The Symington family farms Quinta do Ataíde and Quinta da Canada organically. With a combined total of 112 hectares, this represents the largest organic vineyard in Portugal. A further four ha at Graham’s Quinta das Lages in the Rio Torto and 10 ha at Quinta dos Malvedos are also farmed organically, bringing the family’s total area of organic vineyard to 126 ha.
All other Symington vineyards in the Douro are farmed under a system of minimum intervention called ‘Integrated Production Management’.
For more than two decades, the Symington family’s vineyards have been managed under the principles of Integrated Production Management (sometimes referred to as Integrated Crop Protection), a rigorous regime which strives for minimum intervention in the vineyard. In practice this means restricting as far as possible the type and quantity of treatments applied to the vines for the control of pests and diseases.
Prevention is key and data is gathered from a number of meteorological stations, located at several quintas. The information obtained is used to undertake risk-analysis of potential threats to the vines and in order to avoid the need for aggressive treatments.
Another beneficial aspect of the farming methods introduced by Symington’s viticulture team has been the use of cover crops sown between the rows of vines. These help to conserve moisture and to combat erosion, while also contributing organic matter to the soil. Cover crops are a defence against unwanted weeds and provide an alternative habitat for insects, which are an essential part of the food chain. Thus the vineyards provide a healthy habitat for birds, reptiles and mammals, ensuring good biodiversity and a balanced and sustainable environment.
A beneficial effect of organic farming and Integrated Production Management in the Symington family’s vineyards has been nature conservation. Over recent years the family have witnessed an increase in the numbers of several species of wildlife such as otters, hares, hedgehogs, small reptiles and insects, as well as a rich variety of birdlife such as owls, eagles, hawks and griffon vultures. Moreover, a great diversity of wildflowers abounds in the vineyards. A particularly pleasing example of wildlife conservation in the area has been the repopulation of the scops owl, which is the smallest bird of prey in Portugal. Its natural habitat has been preserved, largely due to the abundant supply of food in the form of large insects, made possible by the non-disruptive farming practices embodied in organic viticulture and Integrated Production Management. The scops owl has been adopted as the motif of the Symington’s Altano Douro DOC range of wines.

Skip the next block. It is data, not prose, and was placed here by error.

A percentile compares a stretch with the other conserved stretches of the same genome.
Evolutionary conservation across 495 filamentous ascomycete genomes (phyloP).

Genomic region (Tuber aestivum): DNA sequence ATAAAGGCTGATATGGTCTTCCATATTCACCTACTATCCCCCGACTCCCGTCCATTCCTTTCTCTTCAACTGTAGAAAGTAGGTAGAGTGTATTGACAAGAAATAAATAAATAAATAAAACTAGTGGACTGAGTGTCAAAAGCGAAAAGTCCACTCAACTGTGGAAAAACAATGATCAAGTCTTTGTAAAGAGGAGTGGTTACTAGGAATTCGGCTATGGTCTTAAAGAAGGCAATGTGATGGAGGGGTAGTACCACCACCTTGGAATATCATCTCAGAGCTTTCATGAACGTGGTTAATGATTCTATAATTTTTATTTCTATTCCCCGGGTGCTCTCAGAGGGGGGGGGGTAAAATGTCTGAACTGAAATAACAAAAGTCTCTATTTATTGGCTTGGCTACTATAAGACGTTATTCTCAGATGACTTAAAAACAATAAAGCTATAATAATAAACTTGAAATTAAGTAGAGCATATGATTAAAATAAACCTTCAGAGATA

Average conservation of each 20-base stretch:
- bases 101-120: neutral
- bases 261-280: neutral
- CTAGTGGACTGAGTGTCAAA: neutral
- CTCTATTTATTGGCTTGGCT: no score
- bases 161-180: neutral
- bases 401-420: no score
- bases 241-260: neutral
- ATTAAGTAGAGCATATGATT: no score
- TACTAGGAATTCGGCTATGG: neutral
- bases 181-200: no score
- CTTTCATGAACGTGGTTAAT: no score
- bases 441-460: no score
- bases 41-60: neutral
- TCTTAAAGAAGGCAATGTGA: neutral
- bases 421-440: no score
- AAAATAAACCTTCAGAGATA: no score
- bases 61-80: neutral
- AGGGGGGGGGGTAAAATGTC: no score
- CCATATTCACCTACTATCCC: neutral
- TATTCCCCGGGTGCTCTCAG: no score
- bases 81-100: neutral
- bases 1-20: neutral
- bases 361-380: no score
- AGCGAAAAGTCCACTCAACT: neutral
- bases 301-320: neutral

Of the Symington family’s total landholding of 2,240 hectares spread over the Douro Valley, approximately half is planted with vineyards, the remainder being made up of natural shrub, forest, olive groves and orchards. These sizeable areas support a great assortment of flora and fauna and provide natural havens for a variety of species.
The Vilariça Valley has several characteristics that provide ideal conditions for organic viticulture:
The first Vilariça Valley vineyard attained organic certification in 2006, allowing Symington Family Estates to release its first organically farmed wine. Following three years of organic farming, in 2010 the Ataíde and Canada vineyards also received certification. Besides contributing to the increased production of Altano organic wine, these vineyards continue to supply very fine quality grapes to the other Symington DOC wines such as Quinta do Ataíde.
As well as promoting sustainability through low intensity viticulture, the Symington family’s winemaking strives to be as environmentally friendly as possible. Their two larger wineries, where the majority of the grapes sourced outside the family’s vineyards are vinified, use autovinication tanks and at Quinta do Sol alone there are 48. These harness the CO2 released during fermentation to pump over the cap, only using external energy sources when and if the temperature control system is used.
Of equal significance is the fact that besides the two larger wineries at Quinta do Sol and Quinta do Bomfim, the family operate seven much smaller wineries, geographically spread out along the Douro Valley and located at some of their finest quintas. These wineries, such as Cavadinha, Malvedos, Senhora da Ribeira, Vesúvio and Roriz, produce wines from grapes picked on their respective estates, which dramatically decreases the time the grapes spend in transit.
Traditional wineries, of which Quinta do Vesúvio is one of the Douro’s finest examples, still make their Ports entirely by foot treading and thus it is human energy rather than electricity that is expended.